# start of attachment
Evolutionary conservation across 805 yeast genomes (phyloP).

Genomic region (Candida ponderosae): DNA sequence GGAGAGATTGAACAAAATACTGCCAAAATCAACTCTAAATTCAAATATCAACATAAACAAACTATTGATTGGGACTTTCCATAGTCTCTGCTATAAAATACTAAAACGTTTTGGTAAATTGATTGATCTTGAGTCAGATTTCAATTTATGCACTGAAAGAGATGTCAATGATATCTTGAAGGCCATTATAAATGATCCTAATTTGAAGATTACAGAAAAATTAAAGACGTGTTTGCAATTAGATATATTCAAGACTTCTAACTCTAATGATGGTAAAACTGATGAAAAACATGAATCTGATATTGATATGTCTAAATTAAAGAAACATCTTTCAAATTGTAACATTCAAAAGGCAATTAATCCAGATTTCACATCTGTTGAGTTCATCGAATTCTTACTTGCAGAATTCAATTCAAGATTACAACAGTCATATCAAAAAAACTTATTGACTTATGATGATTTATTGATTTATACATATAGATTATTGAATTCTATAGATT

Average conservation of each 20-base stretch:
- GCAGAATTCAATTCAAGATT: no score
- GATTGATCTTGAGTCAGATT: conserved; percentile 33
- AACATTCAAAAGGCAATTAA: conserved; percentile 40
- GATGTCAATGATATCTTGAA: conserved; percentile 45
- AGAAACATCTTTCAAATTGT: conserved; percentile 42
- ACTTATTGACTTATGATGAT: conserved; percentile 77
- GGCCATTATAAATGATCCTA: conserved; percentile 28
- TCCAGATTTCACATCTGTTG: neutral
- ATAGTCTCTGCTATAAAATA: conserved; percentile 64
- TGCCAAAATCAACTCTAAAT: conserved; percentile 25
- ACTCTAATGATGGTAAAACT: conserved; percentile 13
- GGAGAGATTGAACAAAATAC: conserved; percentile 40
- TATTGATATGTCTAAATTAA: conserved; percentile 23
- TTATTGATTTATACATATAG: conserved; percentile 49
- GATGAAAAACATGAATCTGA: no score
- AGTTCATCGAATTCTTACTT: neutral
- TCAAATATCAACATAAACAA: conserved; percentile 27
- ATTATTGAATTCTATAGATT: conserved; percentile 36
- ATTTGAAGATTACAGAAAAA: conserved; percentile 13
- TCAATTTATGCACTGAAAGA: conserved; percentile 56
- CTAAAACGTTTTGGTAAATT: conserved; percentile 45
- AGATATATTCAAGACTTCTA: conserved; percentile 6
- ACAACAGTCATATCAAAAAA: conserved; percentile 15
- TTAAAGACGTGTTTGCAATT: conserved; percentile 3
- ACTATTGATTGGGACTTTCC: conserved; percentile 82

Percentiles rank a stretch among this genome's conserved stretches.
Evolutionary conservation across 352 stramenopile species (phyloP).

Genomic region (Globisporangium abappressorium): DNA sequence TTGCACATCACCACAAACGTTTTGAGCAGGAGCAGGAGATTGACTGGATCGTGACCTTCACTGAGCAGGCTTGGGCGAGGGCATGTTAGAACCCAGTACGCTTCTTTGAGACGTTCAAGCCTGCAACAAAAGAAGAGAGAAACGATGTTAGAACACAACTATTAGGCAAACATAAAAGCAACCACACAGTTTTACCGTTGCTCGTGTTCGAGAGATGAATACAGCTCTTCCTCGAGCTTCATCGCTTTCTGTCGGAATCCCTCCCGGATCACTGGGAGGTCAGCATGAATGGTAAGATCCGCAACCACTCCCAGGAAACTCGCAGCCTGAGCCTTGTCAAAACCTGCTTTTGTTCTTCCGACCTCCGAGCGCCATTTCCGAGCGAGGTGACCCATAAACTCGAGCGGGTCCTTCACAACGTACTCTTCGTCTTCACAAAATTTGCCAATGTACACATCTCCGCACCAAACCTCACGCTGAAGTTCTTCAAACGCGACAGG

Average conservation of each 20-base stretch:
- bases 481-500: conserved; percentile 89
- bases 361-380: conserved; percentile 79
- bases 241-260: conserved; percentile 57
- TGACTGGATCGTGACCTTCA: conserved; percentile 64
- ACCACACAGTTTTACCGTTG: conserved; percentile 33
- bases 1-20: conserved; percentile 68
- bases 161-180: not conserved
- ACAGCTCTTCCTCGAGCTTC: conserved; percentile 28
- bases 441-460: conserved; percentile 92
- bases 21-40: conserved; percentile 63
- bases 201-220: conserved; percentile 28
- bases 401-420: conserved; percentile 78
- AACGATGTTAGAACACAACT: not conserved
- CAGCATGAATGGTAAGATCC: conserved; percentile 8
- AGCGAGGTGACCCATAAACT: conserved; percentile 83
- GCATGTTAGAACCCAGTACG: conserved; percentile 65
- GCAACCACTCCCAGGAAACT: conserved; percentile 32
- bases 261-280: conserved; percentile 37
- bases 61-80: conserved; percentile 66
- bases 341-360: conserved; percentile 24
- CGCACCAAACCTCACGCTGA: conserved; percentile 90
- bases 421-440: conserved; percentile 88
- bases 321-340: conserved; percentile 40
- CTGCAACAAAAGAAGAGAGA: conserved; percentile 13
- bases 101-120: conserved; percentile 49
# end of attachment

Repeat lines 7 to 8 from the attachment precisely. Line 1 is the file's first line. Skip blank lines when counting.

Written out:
- GATGTCAATGATATCTTGAA: conserved; percentile 45
- AGAAACATCTTTCAAATTGT: conserved; percentile 42